The Crocker Motorcycle Company does not, Schacht insists, produce ‘replicas’ of the motorcycles last produced in 1942. “These are continuation machines, built by the legal owner of the Crocker motorcyclename.” The new engine is certainly more powerful than a standard 61-inch Crocker from the 30s, pumping out a whopping 85 horses from the 80-inch V-Twin to push the same 500 pound machine. “We’ve just finished it, and there are a few minor bugs to sort out, but basically, she’s the best sounding motorcycle I’ve ever heard, is really, really fast, and handles beautifully. That was one of my biggest surprises about the Crocker; this is a serious performance machine.”

Stay tuned to Cycle World for additional information about production plans for these machines and a potential modern “retro-bike” in the works.

Source: Crocker Motorcycle Company Resurrected- Quail Motorcycle Gathering

Starklite Cycle Behind the Scenes Part2

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Starklite Cycle as shown on American Thunder. They interview Bob Stark about his dedication to keeping the Indian Motorcycle Brand alive for most of his life.

Crocker Motorcycles- First Ride Review

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When the new Crocker motorcycle was unveiled at the Quail Motorcycle Gathering last May, Michael Schacht, who owns the Crocker name and built that first prototype, told me I could have a test ride next time I was in L.A. That would mean I’d be the only person besides Schacht to have ridden the new bike. I couldn’t  pass up an opportunity like that, so I met him at his warehouse/assembly shop, where sat the rough makings of the next 15 Crocker V-Twins.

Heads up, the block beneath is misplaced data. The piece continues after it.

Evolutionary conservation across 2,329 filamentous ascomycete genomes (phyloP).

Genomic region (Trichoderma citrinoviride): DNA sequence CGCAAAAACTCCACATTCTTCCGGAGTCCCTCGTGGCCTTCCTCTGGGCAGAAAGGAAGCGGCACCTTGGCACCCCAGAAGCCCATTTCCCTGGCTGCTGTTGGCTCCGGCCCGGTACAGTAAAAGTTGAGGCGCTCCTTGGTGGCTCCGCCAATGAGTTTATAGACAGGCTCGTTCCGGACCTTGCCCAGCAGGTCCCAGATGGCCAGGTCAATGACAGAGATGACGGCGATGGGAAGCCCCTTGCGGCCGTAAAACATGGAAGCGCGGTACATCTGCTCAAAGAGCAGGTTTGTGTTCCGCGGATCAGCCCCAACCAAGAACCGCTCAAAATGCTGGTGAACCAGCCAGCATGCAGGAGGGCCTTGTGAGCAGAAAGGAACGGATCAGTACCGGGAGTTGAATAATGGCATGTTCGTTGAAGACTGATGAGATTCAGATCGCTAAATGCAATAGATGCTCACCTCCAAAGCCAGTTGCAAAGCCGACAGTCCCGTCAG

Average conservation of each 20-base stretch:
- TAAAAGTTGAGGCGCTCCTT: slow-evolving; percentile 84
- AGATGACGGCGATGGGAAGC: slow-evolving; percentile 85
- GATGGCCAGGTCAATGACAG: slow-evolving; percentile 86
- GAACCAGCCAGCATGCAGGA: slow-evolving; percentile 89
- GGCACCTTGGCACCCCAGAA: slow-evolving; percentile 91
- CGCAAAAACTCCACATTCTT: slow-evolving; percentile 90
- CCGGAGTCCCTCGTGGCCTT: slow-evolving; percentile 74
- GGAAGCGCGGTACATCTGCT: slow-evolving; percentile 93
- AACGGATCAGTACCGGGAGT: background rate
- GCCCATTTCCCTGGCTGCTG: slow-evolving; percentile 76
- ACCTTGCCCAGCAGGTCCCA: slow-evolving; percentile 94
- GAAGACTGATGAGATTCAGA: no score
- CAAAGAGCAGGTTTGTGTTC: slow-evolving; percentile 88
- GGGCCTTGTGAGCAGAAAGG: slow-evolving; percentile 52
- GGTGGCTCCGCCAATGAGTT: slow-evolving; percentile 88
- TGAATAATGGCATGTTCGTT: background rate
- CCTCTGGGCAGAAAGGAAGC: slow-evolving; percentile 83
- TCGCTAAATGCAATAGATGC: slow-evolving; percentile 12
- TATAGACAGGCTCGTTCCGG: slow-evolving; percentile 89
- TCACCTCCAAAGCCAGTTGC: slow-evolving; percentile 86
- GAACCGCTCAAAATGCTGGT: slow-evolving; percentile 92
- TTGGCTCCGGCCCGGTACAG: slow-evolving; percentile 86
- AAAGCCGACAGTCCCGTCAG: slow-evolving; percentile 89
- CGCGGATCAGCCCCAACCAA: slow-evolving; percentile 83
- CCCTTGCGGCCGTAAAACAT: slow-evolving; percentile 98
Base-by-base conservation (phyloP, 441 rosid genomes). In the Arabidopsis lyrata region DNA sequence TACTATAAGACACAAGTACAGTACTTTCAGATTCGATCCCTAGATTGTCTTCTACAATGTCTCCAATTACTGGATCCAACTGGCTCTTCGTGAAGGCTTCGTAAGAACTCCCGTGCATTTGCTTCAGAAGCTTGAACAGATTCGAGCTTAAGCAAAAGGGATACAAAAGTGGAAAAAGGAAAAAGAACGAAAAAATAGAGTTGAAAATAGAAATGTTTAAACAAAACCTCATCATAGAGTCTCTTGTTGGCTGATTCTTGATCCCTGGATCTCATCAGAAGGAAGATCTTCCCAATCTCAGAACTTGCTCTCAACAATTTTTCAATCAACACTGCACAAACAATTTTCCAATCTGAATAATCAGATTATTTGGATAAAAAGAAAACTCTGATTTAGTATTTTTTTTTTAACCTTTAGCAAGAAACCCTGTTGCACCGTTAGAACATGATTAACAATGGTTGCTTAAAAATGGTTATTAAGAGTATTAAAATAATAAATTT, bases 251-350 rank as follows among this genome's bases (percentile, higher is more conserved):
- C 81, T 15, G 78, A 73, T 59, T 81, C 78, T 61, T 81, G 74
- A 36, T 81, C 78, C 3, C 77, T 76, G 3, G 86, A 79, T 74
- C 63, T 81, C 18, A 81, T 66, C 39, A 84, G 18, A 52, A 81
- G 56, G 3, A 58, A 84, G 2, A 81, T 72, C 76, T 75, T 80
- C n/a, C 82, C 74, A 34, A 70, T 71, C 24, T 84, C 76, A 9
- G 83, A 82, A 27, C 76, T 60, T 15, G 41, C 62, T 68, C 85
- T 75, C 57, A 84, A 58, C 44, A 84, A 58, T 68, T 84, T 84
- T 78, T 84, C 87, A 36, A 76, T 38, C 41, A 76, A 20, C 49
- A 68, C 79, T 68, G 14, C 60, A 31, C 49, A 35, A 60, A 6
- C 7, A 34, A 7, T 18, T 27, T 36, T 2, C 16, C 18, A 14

Yep, Schacht is already making a limited run. As he put it, “Whether I have orders or not, I’m just going to build them.” He has invested heavily in cash, time and reputation to make the patterns and cast the parts necessary to build a whole motorcycle, and that first Crocker Big Tank discussed in Cycle World last May was made from the same batch of rough metal seen in these photos.

A deconstructed motorcycle is an excellent teaching device, and Schacht pointed out the changes that Al Crocker incorporated during the evolution of his big Twin between 1936 and 1942, when WWII restrictions put an end to civilian motorcycle production. Schacht doesn’t reproduce the first hemi-head engine, which powered the rare original models Crocker built in 1936. Although the hemi variant commands the biggest prices from collectors, issues with rapid wear on the valve gear means the later parallel-valve heads are more suitable for the modern road. Those first hemis had open rockers, springs and valves, whereas the valve gear in the later engine was totally enclosed. Because of these issues, the hemispherical cylinder head is the only option not available when ordering a new Crocker V-Twin. The early Small Tank frame with different steering-head lugs and unbraced gearbox/lower-frame castings is ready to assemble, as is the later Big Tank style, which most newbies love, since they’re more glamorous. Aficionados prefer the smaller tank, which really shows off that fantastic big Twin engine.